- the chemicals used for the TB test are typically made up of TUBERSOL® and Phenol (a preservative - see the toxicological profile for Phenol)
- TUBERSOL® is a known mutagen
- the CDC states that TB testing is safe during pregnancy, even though there has never been any mutagenicity testing performed and Tubersol is a known mutagen
- according to the 1972 edition of Encyclopedia and Dictionary of Medicine and nursing defines Phenol as "an extremely poisonous antiseptic, germicidal, and disinfectant"
- Phenol is associated with skin cancer development when injected in animals
- the CDC states that the TB testing is safe, even though no carcinogenicity studies have been performed
- targeted TB testing in health care workers is only recommended (not required) by the CDC; although some facilities make testing mandatory amongst employees (and subject to termination for refusal)
- "Animal reproduction studies have not been conducted with TUBERSOL. It is also not known whether TUBERSOL can cause fetal harm when administered to a pregnant woman or can affect reproduction capacity. TUBERSOL should be given to a pregnant woman only if clearly needed."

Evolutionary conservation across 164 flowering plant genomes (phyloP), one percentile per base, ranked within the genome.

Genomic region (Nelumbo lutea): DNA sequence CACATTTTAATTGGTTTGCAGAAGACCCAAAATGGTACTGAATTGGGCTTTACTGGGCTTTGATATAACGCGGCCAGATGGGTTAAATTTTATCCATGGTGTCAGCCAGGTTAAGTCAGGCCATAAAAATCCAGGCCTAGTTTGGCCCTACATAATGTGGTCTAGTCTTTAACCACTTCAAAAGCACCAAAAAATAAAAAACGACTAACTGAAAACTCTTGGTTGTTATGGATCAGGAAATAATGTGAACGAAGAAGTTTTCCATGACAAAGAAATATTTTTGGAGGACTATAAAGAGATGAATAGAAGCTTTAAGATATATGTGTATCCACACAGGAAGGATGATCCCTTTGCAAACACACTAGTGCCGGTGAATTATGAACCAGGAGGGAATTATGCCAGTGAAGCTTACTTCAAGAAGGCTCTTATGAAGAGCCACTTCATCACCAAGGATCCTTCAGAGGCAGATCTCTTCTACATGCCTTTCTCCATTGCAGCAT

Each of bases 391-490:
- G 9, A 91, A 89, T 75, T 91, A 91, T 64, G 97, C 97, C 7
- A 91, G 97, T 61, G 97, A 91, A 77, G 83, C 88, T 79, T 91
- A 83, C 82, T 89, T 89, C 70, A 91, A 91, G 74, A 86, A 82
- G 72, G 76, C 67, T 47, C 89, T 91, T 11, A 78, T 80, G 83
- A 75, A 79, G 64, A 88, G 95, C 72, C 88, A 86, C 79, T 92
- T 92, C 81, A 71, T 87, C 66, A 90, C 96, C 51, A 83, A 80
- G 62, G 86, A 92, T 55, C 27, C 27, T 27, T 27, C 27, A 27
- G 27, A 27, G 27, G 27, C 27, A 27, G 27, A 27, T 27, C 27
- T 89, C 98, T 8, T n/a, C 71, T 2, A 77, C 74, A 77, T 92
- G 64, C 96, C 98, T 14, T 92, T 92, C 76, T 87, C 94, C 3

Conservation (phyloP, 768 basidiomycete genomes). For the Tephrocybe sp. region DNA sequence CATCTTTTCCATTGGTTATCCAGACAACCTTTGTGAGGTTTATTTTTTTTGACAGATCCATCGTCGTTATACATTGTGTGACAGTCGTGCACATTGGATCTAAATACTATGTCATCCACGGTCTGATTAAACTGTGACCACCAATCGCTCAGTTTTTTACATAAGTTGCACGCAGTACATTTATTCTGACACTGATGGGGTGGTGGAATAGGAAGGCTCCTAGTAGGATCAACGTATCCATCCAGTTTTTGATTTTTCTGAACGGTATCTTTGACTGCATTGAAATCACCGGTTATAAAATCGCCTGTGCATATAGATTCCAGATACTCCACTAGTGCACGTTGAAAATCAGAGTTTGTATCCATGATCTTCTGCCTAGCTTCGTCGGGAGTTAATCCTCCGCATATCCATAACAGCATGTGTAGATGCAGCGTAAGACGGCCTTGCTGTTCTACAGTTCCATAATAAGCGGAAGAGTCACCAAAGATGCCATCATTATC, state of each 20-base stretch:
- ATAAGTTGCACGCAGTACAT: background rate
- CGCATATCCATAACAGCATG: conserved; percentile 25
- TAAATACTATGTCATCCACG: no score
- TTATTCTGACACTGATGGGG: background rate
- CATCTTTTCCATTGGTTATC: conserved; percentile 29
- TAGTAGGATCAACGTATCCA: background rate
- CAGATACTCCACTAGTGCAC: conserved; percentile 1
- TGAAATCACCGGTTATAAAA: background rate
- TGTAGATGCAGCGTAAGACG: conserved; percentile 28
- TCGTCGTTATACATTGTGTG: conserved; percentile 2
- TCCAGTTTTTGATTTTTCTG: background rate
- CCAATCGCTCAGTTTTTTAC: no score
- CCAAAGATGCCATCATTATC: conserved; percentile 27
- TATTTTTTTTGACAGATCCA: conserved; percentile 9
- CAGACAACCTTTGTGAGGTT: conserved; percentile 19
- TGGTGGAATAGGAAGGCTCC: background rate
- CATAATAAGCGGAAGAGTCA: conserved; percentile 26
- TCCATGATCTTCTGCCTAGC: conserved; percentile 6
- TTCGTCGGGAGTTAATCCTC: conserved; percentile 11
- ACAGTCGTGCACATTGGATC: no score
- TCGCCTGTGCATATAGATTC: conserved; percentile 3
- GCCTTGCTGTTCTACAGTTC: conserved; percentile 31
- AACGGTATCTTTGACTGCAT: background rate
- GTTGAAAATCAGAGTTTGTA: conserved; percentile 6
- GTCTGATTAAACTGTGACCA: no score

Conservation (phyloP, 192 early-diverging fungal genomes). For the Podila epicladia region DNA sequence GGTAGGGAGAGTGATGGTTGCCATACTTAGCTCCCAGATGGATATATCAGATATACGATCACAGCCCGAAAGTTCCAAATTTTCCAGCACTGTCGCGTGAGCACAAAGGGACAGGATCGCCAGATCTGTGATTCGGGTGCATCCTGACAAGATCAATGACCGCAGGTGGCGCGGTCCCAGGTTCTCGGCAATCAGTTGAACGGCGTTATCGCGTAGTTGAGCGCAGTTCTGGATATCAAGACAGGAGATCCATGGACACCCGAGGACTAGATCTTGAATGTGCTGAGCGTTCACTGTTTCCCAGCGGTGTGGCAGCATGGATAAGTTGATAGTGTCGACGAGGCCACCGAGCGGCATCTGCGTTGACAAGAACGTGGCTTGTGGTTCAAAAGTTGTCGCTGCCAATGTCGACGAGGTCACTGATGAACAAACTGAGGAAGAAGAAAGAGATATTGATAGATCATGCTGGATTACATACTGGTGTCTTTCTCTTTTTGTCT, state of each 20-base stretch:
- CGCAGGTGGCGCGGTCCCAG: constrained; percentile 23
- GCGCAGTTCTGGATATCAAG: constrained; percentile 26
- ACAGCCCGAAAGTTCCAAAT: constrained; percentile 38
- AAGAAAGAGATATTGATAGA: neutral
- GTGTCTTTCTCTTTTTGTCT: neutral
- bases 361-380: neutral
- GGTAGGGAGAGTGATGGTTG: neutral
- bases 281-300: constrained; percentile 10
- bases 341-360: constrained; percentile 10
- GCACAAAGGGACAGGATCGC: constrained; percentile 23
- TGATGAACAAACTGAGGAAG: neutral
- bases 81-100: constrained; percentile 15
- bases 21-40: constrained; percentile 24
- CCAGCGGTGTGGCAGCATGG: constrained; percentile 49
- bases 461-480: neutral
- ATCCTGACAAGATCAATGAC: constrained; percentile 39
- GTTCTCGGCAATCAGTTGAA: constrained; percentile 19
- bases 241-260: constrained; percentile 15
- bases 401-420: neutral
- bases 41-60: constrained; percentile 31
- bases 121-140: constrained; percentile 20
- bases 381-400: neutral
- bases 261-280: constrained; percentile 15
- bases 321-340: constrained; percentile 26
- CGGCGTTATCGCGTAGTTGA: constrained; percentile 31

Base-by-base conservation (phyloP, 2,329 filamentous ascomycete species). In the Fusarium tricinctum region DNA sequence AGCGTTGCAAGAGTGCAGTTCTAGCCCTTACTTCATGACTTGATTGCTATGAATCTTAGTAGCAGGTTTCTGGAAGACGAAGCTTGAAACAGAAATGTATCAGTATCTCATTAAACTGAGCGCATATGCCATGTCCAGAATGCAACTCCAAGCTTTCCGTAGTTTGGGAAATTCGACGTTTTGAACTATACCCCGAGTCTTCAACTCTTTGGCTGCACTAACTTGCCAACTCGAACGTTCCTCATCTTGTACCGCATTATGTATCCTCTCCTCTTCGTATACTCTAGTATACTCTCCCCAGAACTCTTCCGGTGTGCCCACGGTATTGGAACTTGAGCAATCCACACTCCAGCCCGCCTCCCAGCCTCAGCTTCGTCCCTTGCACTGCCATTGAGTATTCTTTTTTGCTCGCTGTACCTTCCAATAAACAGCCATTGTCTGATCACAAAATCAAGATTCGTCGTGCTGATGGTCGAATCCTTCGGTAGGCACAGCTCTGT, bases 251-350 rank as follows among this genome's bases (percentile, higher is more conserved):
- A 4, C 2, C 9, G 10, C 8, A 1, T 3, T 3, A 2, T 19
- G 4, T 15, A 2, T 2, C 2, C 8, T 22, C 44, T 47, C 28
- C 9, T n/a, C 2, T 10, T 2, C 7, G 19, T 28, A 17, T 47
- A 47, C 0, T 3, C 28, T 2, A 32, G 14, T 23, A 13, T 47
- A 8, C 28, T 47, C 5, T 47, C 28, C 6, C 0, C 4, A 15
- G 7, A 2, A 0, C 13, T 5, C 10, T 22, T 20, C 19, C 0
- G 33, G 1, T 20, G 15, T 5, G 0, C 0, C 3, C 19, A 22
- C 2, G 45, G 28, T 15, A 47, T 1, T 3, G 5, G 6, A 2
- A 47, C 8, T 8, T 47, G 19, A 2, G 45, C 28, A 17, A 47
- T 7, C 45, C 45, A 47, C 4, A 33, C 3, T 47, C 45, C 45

- 85% of guideline authors have some sort of relationships with drug companies, and they are often not disclosed
- 38% of respondents said they had served as employees or consultants for drug companies; 58% received research money
- 59% had links with drug companies whose medications were considered in the particular guidelines they authored, almost all cases predating the guideline creation process
- These numbers may be even greater, as only 52% of authors responded
Also worth mentioning:
Another interesting document I came across indicates that the current limit values for Phenol were set over 40 years ago(5). The document states that the limit values need to be reconsidered because research indicates that Phenol is harmful even at very low levels in animal experiments. In addition to serving as a preservative in TB testing, phenol is used in plastic and dyes (and is frequently used in childrens toys and our food packaging).
2) N.K. Choudhry, et. al. Relationships between authors of clinical practice guidelines and the pharmaceutical industry JAMA; 287,612-617, 2002